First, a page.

A surreal feeling came over me as I watched the live helicopter shots. Facing east, the beautiful angel Moroni was lit by golden spotlights in the night sky. Beyond that the US and California flags fluttered lightly in the warm California breeze, also lit, always flying. How many times I have walked past that flagpole to and from the front door of the Los Angeles temple. Tonight, it was closed.
In the background of the shot was a crowd of angry people, climbing on the fence of the outer perimeter of the temple, waving flags and shouting slogans in front of the news cameras. Why were they so upset and what were they doing in front of the Temple? There were hundreds of them and they had just marched from West Hollywood, trying up traffic for many miles around.
Two days ago, the people of the state of California voted, for the second time in eight years, to affirm that marriage shall only be between a man and a woman. The contest was long and hard fought on both sides. It was also the most expensive political campaign ever fought outside of someone running for office. Immediately, the opposition filed three lawsuits protesting the win.
Taking it to the streets
One of the angry protestors was now in front of the camera, being interviewed, or rather, spewing out angry words. “We’re here in front of the Mormon temple because the Mormons have taken away our right to marry. They bought this election and took away our civil rights. We’re not going to stand for it. The people will rise up in revolt. Justice will prevail. Stop the hate!”
She continued, “Their leader, Thomas S. Monson, sent a letter to all the Mormon congregations in California, directing them to send in their money and to do everything in their power to take away our right to marry. He can’t do that. This is a free country. This is an inalienable right. We’re going to march on every temple until the Mormons understand that they can’t do this.”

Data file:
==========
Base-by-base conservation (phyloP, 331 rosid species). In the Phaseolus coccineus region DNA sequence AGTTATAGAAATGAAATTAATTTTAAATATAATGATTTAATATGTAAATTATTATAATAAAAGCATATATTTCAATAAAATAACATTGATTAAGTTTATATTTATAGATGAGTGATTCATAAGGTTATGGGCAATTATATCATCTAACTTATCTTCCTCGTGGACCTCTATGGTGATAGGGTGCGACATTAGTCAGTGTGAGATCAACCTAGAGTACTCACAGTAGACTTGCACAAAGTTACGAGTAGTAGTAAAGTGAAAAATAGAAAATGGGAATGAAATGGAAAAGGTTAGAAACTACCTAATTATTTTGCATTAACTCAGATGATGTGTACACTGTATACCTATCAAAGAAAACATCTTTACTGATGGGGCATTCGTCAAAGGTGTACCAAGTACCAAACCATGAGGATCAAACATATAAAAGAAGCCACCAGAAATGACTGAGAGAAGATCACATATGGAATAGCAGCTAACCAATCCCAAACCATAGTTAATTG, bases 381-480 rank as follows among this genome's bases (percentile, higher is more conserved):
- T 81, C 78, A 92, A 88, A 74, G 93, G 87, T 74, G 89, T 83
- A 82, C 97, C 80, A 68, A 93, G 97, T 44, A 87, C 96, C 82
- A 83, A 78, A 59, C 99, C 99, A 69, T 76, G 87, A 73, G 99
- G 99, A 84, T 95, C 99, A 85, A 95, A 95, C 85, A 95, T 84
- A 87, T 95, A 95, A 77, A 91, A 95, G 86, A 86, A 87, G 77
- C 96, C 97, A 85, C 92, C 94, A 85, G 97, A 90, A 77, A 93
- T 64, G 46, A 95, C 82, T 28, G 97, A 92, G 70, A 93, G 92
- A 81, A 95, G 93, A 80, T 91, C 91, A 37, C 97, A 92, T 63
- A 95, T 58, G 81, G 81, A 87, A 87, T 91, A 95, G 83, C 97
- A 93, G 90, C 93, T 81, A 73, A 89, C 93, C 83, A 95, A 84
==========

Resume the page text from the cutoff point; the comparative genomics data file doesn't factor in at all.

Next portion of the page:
One protester carried a sign reading, “You have two wives. I want one husband.” As they had marched earlier down Santa Monica Boulevard, they chanted, “Mormons hate. Gays are great. No on 8. Stop the hate.” The rainbow banner, symbol of Gay pride, waved wildly. Some of the marchers jumped on top of cars, some were arrested. Some passer-bys threw eggs at the crowd.
Blog comments from unhappy gays
These people are not happy. They have been leaving comments on several of my blog essays dealing with the issue claiming that the General Authorities are liars when they claim that they do not oppose civil unions. They say the church paid millions for deceptive ads in support of proposition 8. They promise that we are just starting to see bad press that will only get worse.
“Get ready,” wrote one visitor. “We’re going after your MONEY. Starting with the University named after a polygamist.” He continued, “Seriously, we’ll be contacting every company recruiting there to ensure that they aren’t recruiting at BYU specifically to exclude Gay people.” Other visitors left the same comments, almost word for word. Did they plan a concerted attack?
Another wrote, “California is full of Gay ex-Mormons with universally hideous stories of their upbringing. Electroshock torture is one. Prop 8, a Mormon Amendment designed to abuse Gays, is simply a continuation of hatred of Gays by Mormons. Don’t whine as you get about 2 percent of the hatred you’ve spewed back at us. When Gays enjoy full civil rights, then we can talk.”
The civil dialog is gone